The collapse of the mainstream political structure in Kashmir, hastened by the BJP and the PDP through their anti-Valley policies, has become a source of major worry to all those who can see beyond their nose. Senior legislators said that the elected representatives who carried some clout were now isolated and marginalised because of the open antagonism of the people, and admitted that the separatist leaders alone had some influence on the people. But that too only when they spoke what they wanted the youth to hear, and were rejected when they for instance sought to dilute the protest calendar at a time when the young protestors were not ready for it.

“We too are struggling to retain control”, the separatist leaders admitted. And that the protest calendar that the BJP-PDP have been decrying, is the only way to have “some control” over the protests. “At least we are in some position to direct the protests, rather than allowing these to be taken over entirely by the streets as is the real danger”, a senior separatist leader said. According to him it was becoming increasingly difficult to strike the balancing act, between those who needed a respite from the curfew and the clampdowns to earn a living and the teenagers seeing this as a betrayal of the aspirations their young minds have turned into a romanticised intifada.

Several journalists and academics, in suggesting solutions, insisted on dialogue with all, and in particular the Hurriyat. As one editor explained, “whether we agree or we do not agree, the separatists are the only ones the young people are listening to these days, and atleast we know who they are, where they are coming from. What I dread is that New Delhi will make them irrelevant as well, and then what? I am too terrified to speculate.”

This is a sentiment voiced by many, who see a dark abyss beyond the Hurriyat. There is a general consensus in the Valley, very visible to those who care to speak to a cross section of the ordinary folk, that:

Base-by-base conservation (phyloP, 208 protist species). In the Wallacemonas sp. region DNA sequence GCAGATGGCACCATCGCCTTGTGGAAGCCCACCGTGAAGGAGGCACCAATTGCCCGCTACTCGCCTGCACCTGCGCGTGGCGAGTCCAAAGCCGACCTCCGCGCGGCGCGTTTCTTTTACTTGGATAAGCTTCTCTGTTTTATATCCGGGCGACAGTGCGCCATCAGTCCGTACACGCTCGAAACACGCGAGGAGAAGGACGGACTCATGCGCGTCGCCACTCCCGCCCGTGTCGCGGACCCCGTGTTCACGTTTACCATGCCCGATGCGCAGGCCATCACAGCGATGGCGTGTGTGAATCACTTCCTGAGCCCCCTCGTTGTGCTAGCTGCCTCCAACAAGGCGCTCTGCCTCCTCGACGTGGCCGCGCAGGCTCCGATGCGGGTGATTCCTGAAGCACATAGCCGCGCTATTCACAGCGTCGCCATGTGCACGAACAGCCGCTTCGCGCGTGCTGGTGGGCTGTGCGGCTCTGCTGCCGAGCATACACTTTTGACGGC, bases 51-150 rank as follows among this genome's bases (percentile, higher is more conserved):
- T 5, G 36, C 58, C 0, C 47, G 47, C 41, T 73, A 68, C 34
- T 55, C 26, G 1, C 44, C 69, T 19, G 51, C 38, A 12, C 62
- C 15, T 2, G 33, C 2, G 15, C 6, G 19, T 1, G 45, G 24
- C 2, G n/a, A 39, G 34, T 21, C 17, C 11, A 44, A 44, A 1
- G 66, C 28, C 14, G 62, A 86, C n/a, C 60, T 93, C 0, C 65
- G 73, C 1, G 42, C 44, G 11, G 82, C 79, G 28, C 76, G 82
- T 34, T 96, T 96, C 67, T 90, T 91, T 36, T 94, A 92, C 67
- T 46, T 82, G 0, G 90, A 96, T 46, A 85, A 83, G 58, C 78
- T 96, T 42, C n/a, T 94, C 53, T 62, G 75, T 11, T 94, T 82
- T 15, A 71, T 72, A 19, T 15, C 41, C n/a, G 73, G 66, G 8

1. the mainstream parties have been effectivelys strangulated by New Delhi with able help from CM Mufti;
  2. The Hurriyat leaders are still relevant, but are fast losing control;
  3. New Delhi has to bring back the political process as the first step with a dialogue with all;
  4. If not then the not so distant future will ensure a transition from the ballot to the gun. Who will fill the vacuum?

The fear of the gun returning to Kashmir is real, with even those politicians who had been insisting that this will not happen, now admitting that they can visualise the possibility. This is an apprehension voiced by those in and outside government, with all expressing a certain helplessness to counter it in the face of New Delhi’s obduracy on Kashmir.

The last word should perhaps go to a young father who is extremely worried about the future for his family. “Where is the future, I see these 12 year olds questioning their parents openly when they speak of a political option, or of a dialogue that is of course not even happening; they know no fear, they are almost crazed with a desperation and an insecurity and frustration they do not even recognise. I have seen the elders fall silent, as these young teenagers then take to the streets, directly defying the soldiers with the open message: “kill me”!”

If there is no dialogue, and no effort by New Delhi to step in and ensure a serious effort to restore peace, who will fill the fast growing vacuum? The thought, as a senior lawyer said, is too terrifying to even articulate although now seen by most spoken to as a near reality.

(Cover Photograph BASIT ZARGAR: Hurriyat leader Mirwaiz Umar Farooq freed from house arrest this last Friday)